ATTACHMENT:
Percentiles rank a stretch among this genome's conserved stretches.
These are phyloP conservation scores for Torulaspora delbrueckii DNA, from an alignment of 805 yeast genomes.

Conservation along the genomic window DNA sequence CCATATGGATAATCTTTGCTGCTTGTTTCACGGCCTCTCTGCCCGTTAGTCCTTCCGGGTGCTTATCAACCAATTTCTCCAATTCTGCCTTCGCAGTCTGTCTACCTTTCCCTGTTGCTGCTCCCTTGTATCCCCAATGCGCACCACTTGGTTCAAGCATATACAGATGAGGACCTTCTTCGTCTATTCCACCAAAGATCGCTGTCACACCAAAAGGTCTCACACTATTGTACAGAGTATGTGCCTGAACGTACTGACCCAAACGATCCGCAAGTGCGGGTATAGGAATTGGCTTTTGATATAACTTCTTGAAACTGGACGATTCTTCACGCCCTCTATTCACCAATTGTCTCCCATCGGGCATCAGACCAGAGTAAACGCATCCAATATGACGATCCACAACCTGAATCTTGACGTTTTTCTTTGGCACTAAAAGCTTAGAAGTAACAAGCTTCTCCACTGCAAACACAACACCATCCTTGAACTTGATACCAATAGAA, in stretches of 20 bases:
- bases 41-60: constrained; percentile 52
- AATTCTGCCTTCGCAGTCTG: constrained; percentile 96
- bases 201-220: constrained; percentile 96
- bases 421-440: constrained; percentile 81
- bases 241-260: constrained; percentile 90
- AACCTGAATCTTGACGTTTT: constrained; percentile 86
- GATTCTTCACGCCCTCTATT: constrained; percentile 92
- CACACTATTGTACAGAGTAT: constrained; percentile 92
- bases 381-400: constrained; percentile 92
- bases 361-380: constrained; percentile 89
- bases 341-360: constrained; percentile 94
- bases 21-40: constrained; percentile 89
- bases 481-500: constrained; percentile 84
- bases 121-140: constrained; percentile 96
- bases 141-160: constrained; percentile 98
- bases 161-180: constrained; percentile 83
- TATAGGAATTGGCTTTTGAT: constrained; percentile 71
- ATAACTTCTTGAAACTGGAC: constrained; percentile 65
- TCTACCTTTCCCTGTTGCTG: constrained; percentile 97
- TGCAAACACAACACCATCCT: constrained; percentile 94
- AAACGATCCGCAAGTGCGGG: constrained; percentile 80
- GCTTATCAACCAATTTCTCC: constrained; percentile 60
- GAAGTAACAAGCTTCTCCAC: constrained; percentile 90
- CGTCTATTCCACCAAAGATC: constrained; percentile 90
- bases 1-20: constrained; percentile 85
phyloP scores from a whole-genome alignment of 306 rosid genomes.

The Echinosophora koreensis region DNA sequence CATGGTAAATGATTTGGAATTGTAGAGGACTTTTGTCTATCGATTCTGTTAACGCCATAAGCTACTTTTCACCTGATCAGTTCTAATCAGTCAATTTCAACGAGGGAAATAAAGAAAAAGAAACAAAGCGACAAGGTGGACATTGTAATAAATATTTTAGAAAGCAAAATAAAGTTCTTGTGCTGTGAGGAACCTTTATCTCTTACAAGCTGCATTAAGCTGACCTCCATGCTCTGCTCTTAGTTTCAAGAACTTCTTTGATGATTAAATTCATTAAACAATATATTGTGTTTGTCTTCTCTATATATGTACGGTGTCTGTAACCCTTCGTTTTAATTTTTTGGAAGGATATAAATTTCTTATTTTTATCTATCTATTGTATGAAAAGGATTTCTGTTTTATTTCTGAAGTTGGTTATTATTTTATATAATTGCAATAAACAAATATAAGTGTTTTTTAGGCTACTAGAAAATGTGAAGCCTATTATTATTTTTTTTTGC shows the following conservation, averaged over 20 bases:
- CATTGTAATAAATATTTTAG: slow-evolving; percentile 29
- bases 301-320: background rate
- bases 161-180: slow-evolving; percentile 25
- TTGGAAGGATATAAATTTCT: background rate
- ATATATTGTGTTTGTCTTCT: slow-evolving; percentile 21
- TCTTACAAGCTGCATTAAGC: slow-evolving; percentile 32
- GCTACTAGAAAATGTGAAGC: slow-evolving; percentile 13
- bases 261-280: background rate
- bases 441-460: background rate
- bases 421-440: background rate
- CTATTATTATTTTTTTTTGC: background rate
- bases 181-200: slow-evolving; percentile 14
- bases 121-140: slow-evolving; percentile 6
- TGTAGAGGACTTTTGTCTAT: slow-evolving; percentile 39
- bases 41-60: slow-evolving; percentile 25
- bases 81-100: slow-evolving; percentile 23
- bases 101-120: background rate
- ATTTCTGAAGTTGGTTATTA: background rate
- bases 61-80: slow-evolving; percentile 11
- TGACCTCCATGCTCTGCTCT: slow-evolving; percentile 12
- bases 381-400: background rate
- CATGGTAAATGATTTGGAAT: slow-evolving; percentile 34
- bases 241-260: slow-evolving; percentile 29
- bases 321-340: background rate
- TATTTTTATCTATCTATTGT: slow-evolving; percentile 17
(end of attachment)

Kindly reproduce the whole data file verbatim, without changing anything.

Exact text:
Percentiles rank a stretch among this genome's conserved stretches.
These are phyloP conservation scores for Torulaspora delbrueckii DNA, from an alignment of 805 yeast genomes.

Conservation along the genomic window DNA sequence CCATATGGATAATCTTTGCTGCTTGTTTCACGGCCTCTCTGCCCGTTAGTCCTTCCGGGTGCTTATCAACCAATTTCTCCAATTCTGCCTTCGCAGTCTGTCTACCTTTCCCTGTTGCTGCTCCCTTGTATCCCCAATGCGCACCACTTGGTTCAAGCATATACAGATGAGGACCTTCTTCGTCTATTCCACCAAAGATCGCTGTCACACCAAAAGGTCTCACACTATTGTACAGAGTATGTGCCTGAACGTACTGACCCAAACGATCCGCAAGTGCGGGTATAGGAATTGGCTTTTGATATAACTTCTTGAAACTGGACGATTCTTCACGCCCTCTATTCACCAATTGTCTCCCATCGGGCATCAGACCAGAGTAAACGCATCCAATATGACGATCCACAACCTGAATCTTGACGTTTTTCTTTGGCACTAAAAGCTTAGAAGTAACAAGCTTCTCCACTGCAAACACAACACCATCCTTGAACTTGATACCAATAGAA, in stretches of 20 bases:
- bases 41-60: constrained; percentile 52
- AATTCTGCCTTCGCAGTCTG: constrained; percentile 96
- bases 201-220: constrained; percentile 96
- bases 421-440: constrained; percentile 81
- bases 241-260: constrained; percentile 90
- AACCTGAATCTTGACGTTTT: constrained; percentile 86
- GATTCTTCACGCCCTCTATT: constrained; percentile 92
- CACACTATTGTACAGAGTAT: constrained; percentile 92
- bases 381-400: constrained; percentile 92
- bases 361-380: constrained; percentile 89
- bases 341-360: constrained; percentile 94
- bases 21-40: constrained; percentile 89
- bases 481-500: constrained; percentile 84
- bases 121-140: constrained; percentile 96
- bases 141-160: constrained; percentile 98
- bases 161-180: constrained; percentile 83
- TATAGGAATTGGCTTTTGAT: constrained; percentile 71
- ATAACTTCTTGAAACTGGAC: constrained; percentile 65
- TCTACCTTTCCCTGTTGCTG: constrained; percentile 97
- TGCAAACACAACACCATCCT: constrained; percentile 94
- AAACGATCCGCAAGTGCGGG: constrained; percentile 80
- GCTTATCAACCAATTTCTCC: constrained; percentile 60
- GAAGTAACAAGCTTCTCCAC: constrained; percentile 90
- CGTCTATTCCACCAAAGATC: constrained; percentile 90
- bases 1-20: constrained; percentile 85
phyloP scores from a whole-genome alignment of 306 rosid genomes.

The Echinosophora koreensis region DNA sequence CATGGTAAATGATTTGGAATTGTAGAGGACTTTTGTCTATCGATTCTGTTAACGCCATAAGCTACTTTTCACCTGATCAGTTCTAATCAGTCAATTTCAACGAGGGAAATAAAGAAAAAGAAACAAAGCGACAAGGTGGACATTGTAATAAATATTTTAGAAAGCAAAATAAAGTTCTTGTGCTGTGAGGAACCTTTATCTCTTACAAGCTGCATTAAGCTGACCTCCATGCTCTGCTCTTAGTTTCAAGAACTTCTTTGATGATTAAATTCATTAAACAATATATTGTGTTTGTCTTCTCTATATATGTACGGTGTCTGTAACCCTTCGTTTTAATTTTTTGGAAGGATATAAATTTCTTATTTTTATCTATCTATTGTATGAAAAGGATTTCTGTTTTATTTCTGAAGTTGGTTATTATTTTATATAATTGCAATAAACAAATATAAGTGTTTTTTAGGCTACTAGAAAATGTGAAGCCTATTATTATTTTTTTTTGC shows the following conservation, averaged over 20 bases:
- CATTGTAATAAATATTTTAG: slow-evolving; percentile 29
- bases 301-320: background rate
- bases 161-180: slow-evolving; percentile 25
- TTGGAAGGATATAAATTTCT: background rate
- ATATATTGTGTTTGTCTTCT: slow-evolving; percentile 21
- TCTTACAAGCTGCATTAAGC: slow-evolving; percentile 32
- GCTACTAGAAAATGTGAAGC: slow-evolving; percentile 13
- bases 261-280: background rate
- bases 441-460: background rate
- bases 421-440: background rate
- CTATTATTATTTTTTTTTGC: background rate
- bases 181-200: slow-evolving; percentile 14
- bases 121-140: slow-evolving; percentile 6
- TGTAGAGGACTTTTGTCTAT: slow-evolving; percentile 39
- bases 41-60: slow-evolving; percentile 25
- bases 81-100: slow-evolving; percentile 23
- bases 101-120: background rate
- ATTTCTGAAGTTGGTTATTA: background rate
- bases 61-80: slow-evolving; percentile 11
- TGACCTCCATGCTCTGCTCT: slow-evolving; percentile 12
- bases 381-400: background rate
- CATGGTAAATGATTTGGAAT: slow-evolving; percentile 34
- bases 241-260: slow-evolving; percentile 29
- bases 321-340: background rate
- TATTTTTATCTATCTATTGT: slow-evolving; percentile 17